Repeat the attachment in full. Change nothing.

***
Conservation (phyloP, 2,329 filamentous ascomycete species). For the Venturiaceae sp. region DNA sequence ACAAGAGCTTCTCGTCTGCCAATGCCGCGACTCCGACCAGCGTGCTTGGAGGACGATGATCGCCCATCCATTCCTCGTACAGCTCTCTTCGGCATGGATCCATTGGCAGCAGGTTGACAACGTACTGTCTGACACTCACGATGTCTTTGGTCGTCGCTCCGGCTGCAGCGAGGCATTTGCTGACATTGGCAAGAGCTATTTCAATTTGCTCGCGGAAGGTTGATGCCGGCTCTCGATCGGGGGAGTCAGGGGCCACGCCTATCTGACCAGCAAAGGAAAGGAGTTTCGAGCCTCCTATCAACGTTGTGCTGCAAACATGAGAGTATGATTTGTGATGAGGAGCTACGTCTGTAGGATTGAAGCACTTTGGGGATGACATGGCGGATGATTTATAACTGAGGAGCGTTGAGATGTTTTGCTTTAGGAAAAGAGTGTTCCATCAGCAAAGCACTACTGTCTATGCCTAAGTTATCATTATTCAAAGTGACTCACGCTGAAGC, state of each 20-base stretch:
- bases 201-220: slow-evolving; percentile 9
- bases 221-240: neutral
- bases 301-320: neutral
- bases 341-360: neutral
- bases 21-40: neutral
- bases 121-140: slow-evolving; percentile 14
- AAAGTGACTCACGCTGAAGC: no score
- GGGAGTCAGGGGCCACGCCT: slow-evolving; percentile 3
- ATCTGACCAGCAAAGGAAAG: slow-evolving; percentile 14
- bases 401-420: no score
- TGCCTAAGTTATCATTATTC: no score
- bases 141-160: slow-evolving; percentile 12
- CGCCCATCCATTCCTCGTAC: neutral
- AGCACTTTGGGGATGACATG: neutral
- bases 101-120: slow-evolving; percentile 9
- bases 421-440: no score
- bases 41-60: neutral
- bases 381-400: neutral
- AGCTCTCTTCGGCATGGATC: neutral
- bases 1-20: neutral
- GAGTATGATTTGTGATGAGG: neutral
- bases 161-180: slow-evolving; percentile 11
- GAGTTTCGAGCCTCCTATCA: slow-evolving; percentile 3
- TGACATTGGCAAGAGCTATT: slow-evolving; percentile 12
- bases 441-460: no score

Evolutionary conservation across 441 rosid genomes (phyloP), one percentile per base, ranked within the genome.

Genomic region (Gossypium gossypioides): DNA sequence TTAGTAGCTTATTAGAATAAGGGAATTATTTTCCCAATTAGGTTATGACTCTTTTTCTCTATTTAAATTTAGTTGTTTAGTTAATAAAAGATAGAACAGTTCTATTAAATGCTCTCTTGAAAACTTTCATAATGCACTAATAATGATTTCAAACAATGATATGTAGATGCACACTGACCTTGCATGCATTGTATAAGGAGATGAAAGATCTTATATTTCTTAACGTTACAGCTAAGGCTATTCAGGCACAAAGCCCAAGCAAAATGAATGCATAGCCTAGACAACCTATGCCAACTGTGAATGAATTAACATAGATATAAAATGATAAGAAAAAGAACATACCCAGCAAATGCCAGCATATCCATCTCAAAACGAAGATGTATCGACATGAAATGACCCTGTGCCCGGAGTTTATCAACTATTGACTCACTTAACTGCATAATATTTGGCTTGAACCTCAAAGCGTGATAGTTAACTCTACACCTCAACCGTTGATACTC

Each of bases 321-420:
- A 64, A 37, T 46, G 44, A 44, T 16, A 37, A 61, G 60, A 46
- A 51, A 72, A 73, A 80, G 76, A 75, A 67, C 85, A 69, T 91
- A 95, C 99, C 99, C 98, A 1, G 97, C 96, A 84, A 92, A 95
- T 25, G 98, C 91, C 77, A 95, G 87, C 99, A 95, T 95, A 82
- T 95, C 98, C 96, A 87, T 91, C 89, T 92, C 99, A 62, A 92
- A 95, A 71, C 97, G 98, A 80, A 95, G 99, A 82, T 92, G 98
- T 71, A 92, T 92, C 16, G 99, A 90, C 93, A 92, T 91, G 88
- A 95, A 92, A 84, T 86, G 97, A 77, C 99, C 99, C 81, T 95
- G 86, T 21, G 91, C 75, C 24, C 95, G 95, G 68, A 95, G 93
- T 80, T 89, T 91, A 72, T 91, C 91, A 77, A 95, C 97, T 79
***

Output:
Conservation (phyloP, 2,329 filamentous ascomycete species). For the Venturiaceae sp. region DNA sequence ACAAGAGCTTCTCGTCTGCCAATGCCGCGACTCCGACCAGCGTGCTTGGAGGACGATGATCGCCCATCCATTCCTCGTACAGCTCTCTTCGGCATGGATCCATTGGCAGCAGGTTGACAACGTACTGTCTGACACTCACGATGTCTTTGGTCGTCGCTCCGGCTGCAGCGAGGCATTTGCTGACATTGGCAAGAGCTATTTCAATTTGCTCGCGGAAGGTTGATGCCGGCTCTCGATCGGGGGAGTCAGGGGCCACGCCTATCTGACCAGCAAAGGAAAGGAGTTTCGAGCCTCCTATCAACGTTGTGCTGCAAACATGAGAGTATGATTTGTGATGAGGAGCTACGTCTGTAGGATTGAAGCACTTTGGGGATGACATGGCGGATGATTTATAACTGAGGAGCGTTGAGATGTTTTGCTTTAGGAAAAGAGTGTTCCATCAGCAAAGCACTACTGTCTATGCCTAAGTTATCATTATTCAAAGTGACTCACGCTGAAGC, state of each 20-base stretch:
- bases 201-220: slow-evolving; percentile 9
- bases 221-240: neutral
- bases 301-320: neutral
- bases 341-360: neutral
- bases 21-40: neutral
- bases 121-140: slow-evolving; percentile 14
- AAAGTGACTCACGCTGAAGC: no score
- GGGAGTCAGGGGCCACGCCT: slow-evolving; percentile 3
- ATCTGACCAGCAAAGGAAAG: slow-evolving; percentile 14
- bases 401-420: no score
- TGCCTAAGTTATCATTATTC: no score
- bases 141-160: slow-evolving; percentile 12
- CGCCCATCCATTCCTCGTAC: neutral
- AGCACTTTGGGGATGACATG: neutral
- bases 101-120: slow-evolving; percentile 9
- bases 421-440: no score
- bases 41-60: neutral
- bases 381-400: neutral
- AGCTCTCTTCGGCATGGATC: neutral
- bases 1-20: neutral
- GAGTATGATTTGTGATGAGG: neutral
- bases 161-180: slow-evolving; percentile 11
- GAGTTTCGAGCCTCCTATCA: slow-evolving; percentile 3
- TGACATTGGCAAGAGCTATT: slow-evolving; percentile 12
- bases 441-460: no score

Evolutionary conservation across 441 rosid genomes (phyloP), one percentile per base, ranked within the genome.

Genomic region (Gossypium gossypioides): DNA sequence TTAGTAGCTTATTAGAATAAGGGAATTATTTTCCCAATTAGGTTATGACTCTTTTTCTCTATTTAAATTTAGTTGTTTAGTTAATAAAAGATAGAACAGTTCTATTAAATGCTCTCTTGAAAACTTTCATAATGCACTAATAATGATTTCAAACAATGATATGTAGATGCACACTGACCTTGCATGCATTGTATAAGGAGATGAAAGATCTTATATTTCTTAACGTTACAGCTAAGGCTATTCAGGCACAAAGCCCAAGCAAAATGAATGCATAGCCTAGACAACCTATGCCAACTGTGAATGAATTAACATAGATATAAAATGATAAGAAAAAGAACATACCCAGCAAATGCCAGCATATCCATCTCAAAACGAAGATGTATCGACATGAAATGACCCTGTGCCCGGAGTTTATCAACTATTGACTCACTTAACTGCATAATATTTGGCTTGAACCTCAAAGCGTGATAGTTAACTCTACACCTCAACCGTTGATACTC

Each of bases 321-420:
- A 64, A 37, T 46, G 44, A 44, T 16, A 37, A 61, G 60, A 46
- A 51, A 72, A 73, A 80, G 76, A 75, A 67, C 85, A 69, T 91
- A 95, C 99, C 99, C 98, A 1, G 97, C 96, A 84, A 92, A 95
- T 25, G 98, C 91, C 77, A 95, G 87, C 99, A 95, T 95, A 82
- T 95, C 98, C 96, A 87, T 91, C 89, T 92, C 99, A 62, A 92
- A 95, A 71, C 97, G 98, A 80, A 95, G 99, A 82, T 92, G 98
- T 71, A 92, T 92, C 16, G 99, A 90, C 93, A 92, T 91, G 88
- A 95, A 92, A 84, T 86, G 97, A 77, C 99, C 99, C 81, T 95
- G 86, T 21, G 91, C 75, C 24, C 95, G 95, G 68, A 95, G 93
- T 80, T 89, T 91, A 72, T 91, C 91, A 77, A 95, C 97, T 79